Philly’s City Rain are known for their big-beat electro-pop anthems (cue “The Optimist,” the excellent single from earlier this year). But the new music they’ve been teasing on Facebook from the forthcoming Songs From a High School Dance indicate the new LP might be more dynamic than we might expect. The duo of Ben Runyan (vocals, production) and Scott Crumpstone (guitars) took a late autumn trip to the beach in Avalon this week to finish tracking, and the snippets they shared included a minute and a half of reverbed doo-wop (a sketch of a song since taken down) and the full new cut called “Mama I Want To Go Home.”
I’m used to hitting play on a City Rain soundcloud link and hearing a lush synthesizer bloom, a slamming kick pulse, a hollering vocal from Runyan, the City Rain format that I’ve come to know and dig. So when this one opened with an acoustic strum – something out of Radiohead’s The Bends – and a sensitive and hushed falsetto, I was taken aback.
As the single builds, we hear piano chords and keyboard beeps – eventually being led along with a gently swaying drumbeat – but none of the in-your-face volume and energy of the past. But there’s no lack of intensity either. Runyan calls it “Folk Rain.” I call it an impressive display of sonic restraint, and a great development for their sound. City Rain headlines The Transfer Station – a new arts space in Manauynk – tonight at 8 p.m. with Former Belle; more info at the show’s Facebook event page.
Local dream rock frontrunners The War on Drugs have announced that their new record, Lost in the Dream, will be released on March 18th accompanied by a release show at Union Transfer. ”Red Eyes” is our first glimpse of the third full-length from the band, and it’s a beautiful and energized track that sounds like a natural progression from 2011′s exceptional Slave Ambient.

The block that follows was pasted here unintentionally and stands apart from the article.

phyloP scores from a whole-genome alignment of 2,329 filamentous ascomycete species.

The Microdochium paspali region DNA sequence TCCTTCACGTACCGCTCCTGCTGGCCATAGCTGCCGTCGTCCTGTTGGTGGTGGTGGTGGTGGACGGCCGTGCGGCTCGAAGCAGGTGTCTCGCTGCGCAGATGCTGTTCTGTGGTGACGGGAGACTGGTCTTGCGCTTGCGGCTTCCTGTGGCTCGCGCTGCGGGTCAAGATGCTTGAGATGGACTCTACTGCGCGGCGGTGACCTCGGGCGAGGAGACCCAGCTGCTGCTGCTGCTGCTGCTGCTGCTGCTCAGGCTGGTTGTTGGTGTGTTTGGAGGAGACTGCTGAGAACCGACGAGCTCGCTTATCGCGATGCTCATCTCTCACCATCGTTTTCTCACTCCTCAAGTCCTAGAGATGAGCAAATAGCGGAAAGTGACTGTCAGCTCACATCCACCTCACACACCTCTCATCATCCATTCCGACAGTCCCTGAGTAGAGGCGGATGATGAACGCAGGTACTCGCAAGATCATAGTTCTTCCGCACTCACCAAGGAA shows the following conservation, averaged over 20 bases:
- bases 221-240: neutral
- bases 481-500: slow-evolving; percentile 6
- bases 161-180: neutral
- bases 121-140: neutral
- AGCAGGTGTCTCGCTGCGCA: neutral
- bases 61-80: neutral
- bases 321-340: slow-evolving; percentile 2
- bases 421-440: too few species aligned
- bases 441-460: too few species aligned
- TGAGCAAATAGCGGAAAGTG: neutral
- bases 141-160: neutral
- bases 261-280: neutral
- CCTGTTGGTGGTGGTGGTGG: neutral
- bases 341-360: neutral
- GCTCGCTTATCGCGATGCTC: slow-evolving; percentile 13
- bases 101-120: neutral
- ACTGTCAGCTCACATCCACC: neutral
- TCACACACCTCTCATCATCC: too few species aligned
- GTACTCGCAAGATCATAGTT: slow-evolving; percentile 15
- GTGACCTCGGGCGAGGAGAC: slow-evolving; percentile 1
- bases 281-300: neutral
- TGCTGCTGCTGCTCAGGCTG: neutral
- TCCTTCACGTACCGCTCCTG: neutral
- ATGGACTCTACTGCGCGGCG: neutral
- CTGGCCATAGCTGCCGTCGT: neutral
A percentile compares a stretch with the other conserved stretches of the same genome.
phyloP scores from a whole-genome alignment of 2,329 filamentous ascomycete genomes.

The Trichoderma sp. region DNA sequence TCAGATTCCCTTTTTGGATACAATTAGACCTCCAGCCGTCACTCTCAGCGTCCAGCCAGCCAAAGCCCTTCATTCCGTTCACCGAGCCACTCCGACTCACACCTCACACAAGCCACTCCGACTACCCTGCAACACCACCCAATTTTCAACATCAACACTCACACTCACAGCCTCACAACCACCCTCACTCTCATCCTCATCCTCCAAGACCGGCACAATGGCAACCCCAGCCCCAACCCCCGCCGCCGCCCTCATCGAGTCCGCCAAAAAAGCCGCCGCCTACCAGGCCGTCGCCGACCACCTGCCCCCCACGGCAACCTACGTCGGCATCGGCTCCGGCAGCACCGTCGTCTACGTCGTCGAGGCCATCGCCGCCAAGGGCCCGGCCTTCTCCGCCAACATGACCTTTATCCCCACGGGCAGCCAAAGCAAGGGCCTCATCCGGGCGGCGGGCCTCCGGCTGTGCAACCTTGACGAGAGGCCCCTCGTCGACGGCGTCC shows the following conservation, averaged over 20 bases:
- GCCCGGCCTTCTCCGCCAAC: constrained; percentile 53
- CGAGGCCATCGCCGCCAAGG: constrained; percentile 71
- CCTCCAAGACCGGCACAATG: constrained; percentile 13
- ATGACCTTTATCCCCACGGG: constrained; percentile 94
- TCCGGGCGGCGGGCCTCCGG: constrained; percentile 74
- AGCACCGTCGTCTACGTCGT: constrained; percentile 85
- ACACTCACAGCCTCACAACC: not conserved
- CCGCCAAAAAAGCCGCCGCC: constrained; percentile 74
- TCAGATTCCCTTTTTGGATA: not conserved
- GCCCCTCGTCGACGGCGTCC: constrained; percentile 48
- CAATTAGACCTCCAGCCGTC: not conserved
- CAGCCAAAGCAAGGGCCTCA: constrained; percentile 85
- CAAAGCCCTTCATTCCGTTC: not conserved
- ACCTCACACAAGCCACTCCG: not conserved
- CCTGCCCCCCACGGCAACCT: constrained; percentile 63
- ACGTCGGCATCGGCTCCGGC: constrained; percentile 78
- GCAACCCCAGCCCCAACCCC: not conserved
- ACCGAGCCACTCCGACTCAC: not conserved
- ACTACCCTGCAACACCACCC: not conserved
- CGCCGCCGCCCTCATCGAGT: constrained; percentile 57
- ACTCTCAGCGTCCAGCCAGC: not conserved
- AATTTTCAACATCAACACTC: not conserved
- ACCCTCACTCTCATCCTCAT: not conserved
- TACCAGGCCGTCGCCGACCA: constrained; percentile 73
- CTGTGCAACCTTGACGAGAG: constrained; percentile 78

The song layers hazy synths and a driving piano line with fast-paced and nervy energy in the drums that foreshadows an epic build long before the song takes that turn. Front man Adam Granduciel’s unmistakable melodic guitar playing and vocals are not at all static, echoing and distorting and moving up and down in the mix the way someone speaking in a dream might. Tickets and info for the hometown record release show will be available here. Stream “Red Eyes” below.
For the longest while, there was a definite refrain you’d hear about heavy roots crew Levee Drivers. “Oh man, that band is awesome, you’ve gotta hear their song ‘Tennessee Girl.’” The Philly via Bucks County group’s signature tune from its 2008 self-titled debut is, make no mistake, a rager. It’s a blistering, burning railroad anthem chugging along like Johnny Cash through a distortion pedal. But for the longest time, that EP was the only recorded music the band had, and the Levees were being defined by a five-year-old song – even though catching any of their raucous live sets locally and on tour showed that songwriter and frontman August John Lutz III has many, many more compositions in his notebook. This winter, the Levees released their first new EP since their debut, Live at East Coast Recording. It’s got an acoustic undercurrent to it but not, you know, wimpy acoustic. You’ll hear in the songs the band performed for their Key Studio Session that even quieter Levees get notched up – from the booming kick drum on “Stars and Highway Blues” to the rambling rhythms and twangy harmonies of “Them Heartaches.” Of course they did “Tennessee Girl” – it wouldn’t be a Levee Drivers set without it. But they also introduced a new song, newer than the new EP, a searing rocker called “There You Go” that matches and possibly outdoes the band’s signature tune in rootsy rambunctiousness. Levee Drivers are heading into the studio next year to record another batch of new material – hopefully we’ll hear it sooner than later. Meantime, help them celebrate the new EP on Friday at Kung Fu Necktie; information on the show can be found at the XPN Concert Calendar. Below, download the Levee Drivers’ Key session and check out two videos from it care of local filmmaker Bob Sweeney. Also, don’t miss a sweet gallery of scenes from the session by photographer Caitlin McCann at the top of the page.